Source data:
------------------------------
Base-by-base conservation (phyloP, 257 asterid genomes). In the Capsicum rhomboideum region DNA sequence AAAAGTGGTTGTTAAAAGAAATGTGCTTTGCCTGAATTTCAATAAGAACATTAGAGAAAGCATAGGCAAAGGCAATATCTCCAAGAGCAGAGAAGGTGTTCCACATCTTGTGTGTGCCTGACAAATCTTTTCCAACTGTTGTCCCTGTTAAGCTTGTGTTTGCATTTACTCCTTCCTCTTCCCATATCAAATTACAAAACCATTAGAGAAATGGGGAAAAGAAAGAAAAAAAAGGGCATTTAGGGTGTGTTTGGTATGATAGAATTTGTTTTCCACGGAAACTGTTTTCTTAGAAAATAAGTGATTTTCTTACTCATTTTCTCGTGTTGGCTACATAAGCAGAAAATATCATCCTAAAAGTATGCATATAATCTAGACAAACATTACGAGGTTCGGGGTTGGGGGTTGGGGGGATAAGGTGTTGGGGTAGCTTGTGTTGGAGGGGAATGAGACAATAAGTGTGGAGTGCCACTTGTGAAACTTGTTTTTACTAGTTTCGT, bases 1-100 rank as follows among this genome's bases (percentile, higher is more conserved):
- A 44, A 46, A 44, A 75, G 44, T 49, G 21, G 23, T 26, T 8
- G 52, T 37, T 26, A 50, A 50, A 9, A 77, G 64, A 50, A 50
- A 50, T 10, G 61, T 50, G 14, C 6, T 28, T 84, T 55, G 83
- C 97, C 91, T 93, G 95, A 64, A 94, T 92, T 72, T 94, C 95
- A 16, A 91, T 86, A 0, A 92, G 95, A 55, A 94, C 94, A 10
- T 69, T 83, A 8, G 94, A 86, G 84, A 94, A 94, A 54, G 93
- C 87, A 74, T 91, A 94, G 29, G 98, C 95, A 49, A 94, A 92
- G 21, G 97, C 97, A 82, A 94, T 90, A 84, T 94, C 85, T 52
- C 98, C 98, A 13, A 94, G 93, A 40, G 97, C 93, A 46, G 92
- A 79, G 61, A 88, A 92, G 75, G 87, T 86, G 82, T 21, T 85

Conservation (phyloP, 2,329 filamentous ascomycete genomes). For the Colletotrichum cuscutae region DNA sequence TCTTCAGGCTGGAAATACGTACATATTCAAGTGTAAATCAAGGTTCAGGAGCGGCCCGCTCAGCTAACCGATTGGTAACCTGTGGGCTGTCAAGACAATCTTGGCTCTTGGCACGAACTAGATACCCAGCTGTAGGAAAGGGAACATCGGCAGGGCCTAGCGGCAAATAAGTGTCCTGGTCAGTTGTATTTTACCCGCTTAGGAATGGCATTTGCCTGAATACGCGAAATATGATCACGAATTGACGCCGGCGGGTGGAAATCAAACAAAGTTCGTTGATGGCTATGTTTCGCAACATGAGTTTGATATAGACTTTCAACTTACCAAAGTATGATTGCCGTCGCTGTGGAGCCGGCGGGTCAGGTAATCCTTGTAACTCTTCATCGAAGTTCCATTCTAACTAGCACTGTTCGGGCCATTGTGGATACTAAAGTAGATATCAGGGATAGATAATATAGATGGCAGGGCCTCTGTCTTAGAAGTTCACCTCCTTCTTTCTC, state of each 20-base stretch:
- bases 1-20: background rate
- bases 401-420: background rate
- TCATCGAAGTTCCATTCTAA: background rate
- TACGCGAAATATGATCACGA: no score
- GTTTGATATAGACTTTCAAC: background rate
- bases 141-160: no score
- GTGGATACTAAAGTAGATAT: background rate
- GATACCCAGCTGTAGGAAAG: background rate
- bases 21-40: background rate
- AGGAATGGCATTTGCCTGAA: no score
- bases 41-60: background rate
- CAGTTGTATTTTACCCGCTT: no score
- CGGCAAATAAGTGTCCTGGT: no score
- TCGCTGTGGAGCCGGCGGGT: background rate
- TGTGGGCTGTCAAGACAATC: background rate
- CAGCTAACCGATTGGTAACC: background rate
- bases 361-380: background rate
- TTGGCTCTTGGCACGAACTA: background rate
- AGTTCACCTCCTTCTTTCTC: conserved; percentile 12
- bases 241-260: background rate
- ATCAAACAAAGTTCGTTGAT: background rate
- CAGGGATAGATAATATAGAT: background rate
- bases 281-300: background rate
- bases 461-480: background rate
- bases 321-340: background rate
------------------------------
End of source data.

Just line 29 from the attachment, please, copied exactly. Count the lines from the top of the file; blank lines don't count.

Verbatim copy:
- bases 361-380: background rate